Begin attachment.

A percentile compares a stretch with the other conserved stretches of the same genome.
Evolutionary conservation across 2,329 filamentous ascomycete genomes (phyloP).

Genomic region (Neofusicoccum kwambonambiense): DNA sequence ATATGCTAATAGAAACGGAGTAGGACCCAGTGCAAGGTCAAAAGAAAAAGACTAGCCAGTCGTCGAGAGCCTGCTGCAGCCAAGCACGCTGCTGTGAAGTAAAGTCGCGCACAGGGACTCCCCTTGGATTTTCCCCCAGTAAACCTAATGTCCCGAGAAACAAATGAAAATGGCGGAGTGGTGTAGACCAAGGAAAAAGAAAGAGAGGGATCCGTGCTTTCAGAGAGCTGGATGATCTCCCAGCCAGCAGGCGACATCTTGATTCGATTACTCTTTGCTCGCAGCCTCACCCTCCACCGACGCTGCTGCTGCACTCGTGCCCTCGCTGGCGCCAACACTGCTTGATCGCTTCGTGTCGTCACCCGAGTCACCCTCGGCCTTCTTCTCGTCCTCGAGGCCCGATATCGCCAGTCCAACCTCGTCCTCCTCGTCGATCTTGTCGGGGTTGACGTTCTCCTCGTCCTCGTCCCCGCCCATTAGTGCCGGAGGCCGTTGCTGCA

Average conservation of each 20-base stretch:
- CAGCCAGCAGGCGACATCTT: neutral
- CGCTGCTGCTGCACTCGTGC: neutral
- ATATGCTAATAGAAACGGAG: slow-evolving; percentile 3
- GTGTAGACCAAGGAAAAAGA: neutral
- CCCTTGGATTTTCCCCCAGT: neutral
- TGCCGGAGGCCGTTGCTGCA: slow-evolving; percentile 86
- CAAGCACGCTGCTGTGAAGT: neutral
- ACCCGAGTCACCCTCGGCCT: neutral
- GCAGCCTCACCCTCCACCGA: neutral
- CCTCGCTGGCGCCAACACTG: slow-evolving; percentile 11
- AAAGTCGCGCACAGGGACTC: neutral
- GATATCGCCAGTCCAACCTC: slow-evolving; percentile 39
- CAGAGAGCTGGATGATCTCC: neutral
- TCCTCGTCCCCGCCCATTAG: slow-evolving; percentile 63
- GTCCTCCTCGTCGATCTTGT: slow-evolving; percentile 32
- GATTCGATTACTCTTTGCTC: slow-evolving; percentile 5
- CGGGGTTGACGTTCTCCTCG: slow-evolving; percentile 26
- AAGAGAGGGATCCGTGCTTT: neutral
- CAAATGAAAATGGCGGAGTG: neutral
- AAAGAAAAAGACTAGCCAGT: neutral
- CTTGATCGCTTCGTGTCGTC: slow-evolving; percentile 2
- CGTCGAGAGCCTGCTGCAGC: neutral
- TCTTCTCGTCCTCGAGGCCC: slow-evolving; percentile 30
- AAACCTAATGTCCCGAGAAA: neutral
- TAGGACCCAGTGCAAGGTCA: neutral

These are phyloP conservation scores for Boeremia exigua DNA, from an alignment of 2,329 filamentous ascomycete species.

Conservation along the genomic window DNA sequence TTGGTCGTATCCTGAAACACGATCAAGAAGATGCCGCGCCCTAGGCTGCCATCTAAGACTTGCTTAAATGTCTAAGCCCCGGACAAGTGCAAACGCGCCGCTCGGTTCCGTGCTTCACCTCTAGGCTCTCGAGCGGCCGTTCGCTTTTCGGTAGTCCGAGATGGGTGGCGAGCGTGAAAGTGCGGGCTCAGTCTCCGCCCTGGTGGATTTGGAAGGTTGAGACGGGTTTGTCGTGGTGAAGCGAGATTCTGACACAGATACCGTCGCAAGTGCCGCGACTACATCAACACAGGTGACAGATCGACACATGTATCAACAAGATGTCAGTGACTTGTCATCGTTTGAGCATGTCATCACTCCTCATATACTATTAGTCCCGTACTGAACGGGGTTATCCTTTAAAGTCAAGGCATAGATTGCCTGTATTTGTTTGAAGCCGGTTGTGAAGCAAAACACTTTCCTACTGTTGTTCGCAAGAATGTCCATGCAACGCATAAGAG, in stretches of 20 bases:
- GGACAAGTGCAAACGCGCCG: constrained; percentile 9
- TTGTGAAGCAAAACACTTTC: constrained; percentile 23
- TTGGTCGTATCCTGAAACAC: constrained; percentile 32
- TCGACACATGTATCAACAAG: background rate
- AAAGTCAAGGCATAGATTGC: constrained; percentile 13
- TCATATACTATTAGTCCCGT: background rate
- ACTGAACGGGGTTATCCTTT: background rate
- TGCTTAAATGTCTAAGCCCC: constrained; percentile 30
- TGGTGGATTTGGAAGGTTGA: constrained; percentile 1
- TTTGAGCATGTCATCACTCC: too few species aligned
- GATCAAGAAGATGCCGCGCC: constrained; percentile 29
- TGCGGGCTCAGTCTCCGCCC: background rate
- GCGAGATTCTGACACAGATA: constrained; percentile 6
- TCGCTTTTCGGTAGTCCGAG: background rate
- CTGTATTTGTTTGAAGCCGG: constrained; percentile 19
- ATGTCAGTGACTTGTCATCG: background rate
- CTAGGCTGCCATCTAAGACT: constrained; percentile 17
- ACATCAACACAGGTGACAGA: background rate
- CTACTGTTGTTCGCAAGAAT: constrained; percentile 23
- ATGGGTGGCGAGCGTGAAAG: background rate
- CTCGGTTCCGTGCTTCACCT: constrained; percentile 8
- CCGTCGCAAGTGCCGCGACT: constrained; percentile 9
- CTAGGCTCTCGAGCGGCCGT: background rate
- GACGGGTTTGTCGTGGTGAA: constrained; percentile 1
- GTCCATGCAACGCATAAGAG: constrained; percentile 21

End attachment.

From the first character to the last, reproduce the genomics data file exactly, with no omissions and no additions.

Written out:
A percentile compares a stretch with the other conserved stretches of the same genome.
Evolutionary conservation across 2,329 filamentous ascomycete genomes (phyloP).

Genomic region (Neofusicoccum kwambonambiense): DNA sequence ATATGCTAATAGAAACGGAGTAGGACCCAGTGCAAGGTCAAAAGAAAAAGACTAGCCAGTCGTCGAGAGCCTGCTGCAGCCAAGCACGCTGCTGTGAAGTAAAGTCGCGCACAGGGACTCCCCTTGGATTTTCCCCCAGTAAACCTAATGTCCCGAGAAACAAATGAAAATGGCGGAGTGGTGTAGACCAAGGAAAAAGAAAGAGAGGGATCCGTGCTTTCAGAGAGCTGGATGATCTCCCAGCCAGCAGGCGACATCTTGATTCGATTACTCTTTGCTCGCAGCCTCACCCTCCACCGACGCTGCTGCTGCACTCGTGCCCTCGCTGGCGCCAACACTGCTTGATCGCTTCGTGTCGTCACCCGAGTCACCCTCGGCCTTCTTCTCGTCCTCGAGGCCCGATATCGCCAGTCCAACCTCGTCCTCCTCGTCGATCTTGTCGGGGTTGACGTTCTCCTCGTCCTCGTCCCCGCCCATTAGTGCCGGAGGCCGTTGCTGCA

Average conservation of each 20-base stretch:
- CAGCCAGCAGGCGACATCTT: neutral
- CGCTGCTGCTGCACTCGTGC: neutral
- ATATGCTAATAGAAACGGAG: slow-evolving; percentile 3
- GTGTAGACCAAGGAAAAAGA: neutral
- CCCTTGGATTTTCCCCCAGT: neutral
- TGCCGGAGGCCGTTGCTGCA: slow-evolving; percentile 86
- CAAGCACGCTGCTGTGAAGT: neutral
- ACCCGAGTCACCCTCGGCCT: neutral
- GCAGCCTCACCCTCCACCGA: neutral
- CCTCGCTGGCGCCAACACTG: slow-evolving; percentile 11
- AAAGTCGCGCACAGGGACTC: neutral
- GATATCGCCAGTCCAACCTC: slow-evolving; percentile 39
- CAGAGAGCTGGATGATCTCC: neutral
- TCCTCGTCCCCGCCCATTAG: slow-evolving; percentile 63
- GTCCTCCTCGTCGATCTTGT: slow-evolving; percentile 32
- GATTCGATTACTCTTTGCTC: slow-evolving; percentile 5
- CGGGGTTGACGTTCTCCTCG: slow-evolving; percentile 26
- AAGAGAGGGATCCGTGCTTT: neutral
- CAAATGAAAATGGCGGAGTG: neutral
- AAAGAAAAAGACTAGCCAGT: neutral
- CTTGATCGCTTCGTGTCGTC: slow-evolving; percentile 2
- CGTCGAGAGCCTGCTGCAGC: neutral
- TCTTCTCGTCCTCGAGGCCC: slow-evolving; percentile 30
- AAACCTAATGTCCCGAGAAA: neutral
- TAGGACCCAGTGCAAGGTCA: neutral

These are phyloP conservation scores for Boeremia exigua DNA, from an alignment of 2,329 filamentous ascomycete species.

Conservation along the genomic window DNA sequence TTGGTCGTATCCTGAAACACGATCAAGAAGATGCCGCGCCCTAGGCTGCCATCTAAGACTTGCTTAAATGTCTAAGCCCCGGACAAGTGCAAACGCGCCGCTCGGTTCCGTGCTTCACCTCTAGGCTCTCGAGCGGCCGTTCGCTTTTCGGTAGTCCGAGATGGGTGGCGAGCGTGAAAGTGCGGGCTCAGTCTCCGCCCTGGTGGATTTGGAAGGTTGAGACGGGTTTGTCGTGGTGAAGCGAGATTCTGACACAGATACCGTCGCAAGTGCCGCGACTACATCAACACAGGTGACAGATCGACACATGTATCAACAAGATGTCAGTGACTTGTCATCGTTTGAGCATGTCATCACTCCTCATATACTATTAGTCCCGTACTGAACGGGGTTATCCTTTAAAGTCAAGGCATAGATTGCCTGTATTTGTTTGAAGCCGGTTGTGAAGCAAAACACTTTCCTACTGTTGTTCGCAAGAATGTCCATGCAACGCATAAGAG, in stretches of 20 bases:
- GGACAAGTGCAAACGCGCCG: constrained; percentile 9
- TTGTGAAGCAAAACACTTTC: constrained; percentile 23
- TTGGTCGTATCCTGAAACAC: constrained; percentile 32
- TCGACACATGTATCAACAAG: background rate
- AAAGTCAAGGCATAGATTGC: constrained; percentile 13
- TCATATACTATTAGTCCCGT: background rate
- ACTGAACGGGGTTATCCTTT: background rate
- TGCTTAAATGTCTAAGCCCC: constrained; percentile 30
- TGGTGGATTTGGAAGGTTGA: constrained; percentile 1
- TTTGAGCATGTCATCACTCC: too few species aligned
- GATCAAGAAGATGCCGCGCC: constrained; percentile 29
- TGCGGGCTCAGTCTCCGCCC: background rate
- GCGAGATTCTGACACAGATA: constrained; percentile 6
- TCGCTTTTCGGTAGTCCGAG: background rate
- CTGTATTTGTTTGAAGCCGG: constrained; percentile 19
- ATGTCAGTGACTTGTCATCG: background rate
- CTAGGCTGCCATCTAAGACT: constrained; percentile 17
- ACATCAACACAGGTGACAGA: background rate
- CTACTGTTGTTCGCAAGAAT: constrained; percentile 23
- ATGGGTGGCGAGCGTGAAAG: background rate
- CTCGGTTCCGTGCTTCACCT: constrained; percentile 8
- CCGTCGCAAGTGCCGCGACT: constrained; percentile 9
- CTAGGCTCTCGAGCGGCCGT: background rate
- GACGGGTTTGTCGTGGTGAA: constrained; percentile 1
- GTCCATGCAACGCATAAGAG: constrained; percentile 21